I think it is often difficult for you and me to understand being still because we do not realize God is at work and is always doing a deep work. We are told often what we must do to better our lives: There is a message broadcast constantly that implicitly assumes we are all alone and on our own. So when we try to practice stillness, it does not work.

But stillness is about realizing God is always at work. That Jesus chose us, that He began a good work, and He is bringing it to completion.

Often I find: The moments I am tempted to think God is not at work are those important moments in life when God is pushing up to the surface a thing in my life He wishes to heal. That is, the times I fear God is not at work are the times God is most at work.

At times I will feel God’s sweet presence and favor; at other times I may recognize God is bringing correction and healing to an area of my life. But there are other times — or shall I say other areas — where God’s work in me is so delicate that my response is not stillness but fear. And fear always leads to control. It may not feel like control to me. The area of my heart demanding control may have been with me for so long that control is unconscious. In those areas, it may seem to me God is nowhere to be found. But this is where He is doing His most profound work.

And this is where stillness is most powerful. For as we come to rest, we let God in. God will be exalted among the nations, He will be exalted on the earth.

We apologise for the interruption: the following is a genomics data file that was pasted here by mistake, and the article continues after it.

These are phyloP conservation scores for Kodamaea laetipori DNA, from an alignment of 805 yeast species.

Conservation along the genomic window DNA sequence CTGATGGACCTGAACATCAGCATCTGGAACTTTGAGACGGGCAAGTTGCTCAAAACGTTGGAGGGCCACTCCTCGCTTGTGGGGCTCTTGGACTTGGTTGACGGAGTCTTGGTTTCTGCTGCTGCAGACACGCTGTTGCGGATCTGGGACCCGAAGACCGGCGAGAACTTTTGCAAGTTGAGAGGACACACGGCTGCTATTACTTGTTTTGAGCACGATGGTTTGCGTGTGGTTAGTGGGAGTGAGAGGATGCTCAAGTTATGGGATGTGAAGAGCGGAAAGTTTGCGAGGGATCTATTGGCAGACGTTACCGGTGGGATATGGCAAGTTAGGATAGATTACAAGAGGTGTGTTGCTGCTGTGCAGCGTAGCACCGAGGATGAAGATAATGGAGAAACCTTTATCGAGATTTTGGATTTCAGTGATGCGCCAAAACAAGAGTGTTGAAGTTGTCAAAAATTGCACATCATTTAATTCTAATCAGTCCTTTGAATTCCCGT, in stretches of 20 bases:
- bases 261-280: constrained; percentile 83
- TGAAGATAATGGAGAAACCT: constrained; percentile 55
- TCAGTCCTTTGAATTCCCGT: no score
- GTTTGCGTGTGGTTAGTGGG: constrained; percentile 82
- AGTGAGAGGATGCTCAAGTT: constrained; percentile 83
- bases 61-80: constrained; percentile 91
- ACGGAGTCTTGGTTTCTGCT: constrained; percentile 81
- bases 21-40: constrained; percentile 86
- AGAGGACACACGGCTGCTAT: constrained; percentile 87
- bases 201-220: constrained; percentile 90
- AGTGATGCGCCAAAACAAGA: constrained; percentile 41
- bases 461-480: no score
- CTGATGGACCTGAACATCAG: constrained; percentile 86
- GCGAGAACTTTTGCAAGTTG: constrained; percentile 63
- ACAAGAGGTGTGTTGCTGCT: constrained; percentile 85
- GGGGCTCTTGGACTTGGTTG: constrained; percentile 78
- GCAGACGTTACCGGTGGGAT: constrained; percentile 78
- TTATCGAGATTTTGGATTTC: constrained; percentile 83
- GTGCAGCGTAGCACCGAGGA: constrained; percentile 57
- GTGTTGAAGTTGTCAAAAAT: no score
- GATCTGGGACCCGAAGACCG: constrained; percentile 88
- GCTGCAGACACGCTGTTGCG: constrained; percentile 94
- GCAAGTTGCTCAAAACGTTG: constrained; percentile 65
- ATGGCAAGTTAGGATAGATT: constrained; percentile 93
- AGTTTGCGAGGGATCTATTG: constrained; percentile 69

And he will be exalted in those places of our hearts where we have long given up hope we can ever be rescued.


Photo by Shane Stagner on Unsplash

 

 

The Christian Soul: Mindfulness

This is our final essay in the series The Christian Soul. Look forward to our new series on The Christian Mind, coming soon 🙂


mindfulness:  noun. The practice of maintaining a nonjudgmental state of heightened or complete awareness of one’s thoughts, emotions, or experiences on a moment-to-moment basis; also such a state of awareness. Continue reading “The Christian Soul: Mindfulness”

The Christian Soul: Sovereignty

So much rests on God’s sovereignty.

By sovereignty I mean the idea — and not just the idea but the very fact — that God is in control of our lives. That He is not only allowing but orchestrating every circumstance in which we find ourselves, down the the smallest detail. And it is all for our good. Continue reading “The Christian Soul: Sovereignty”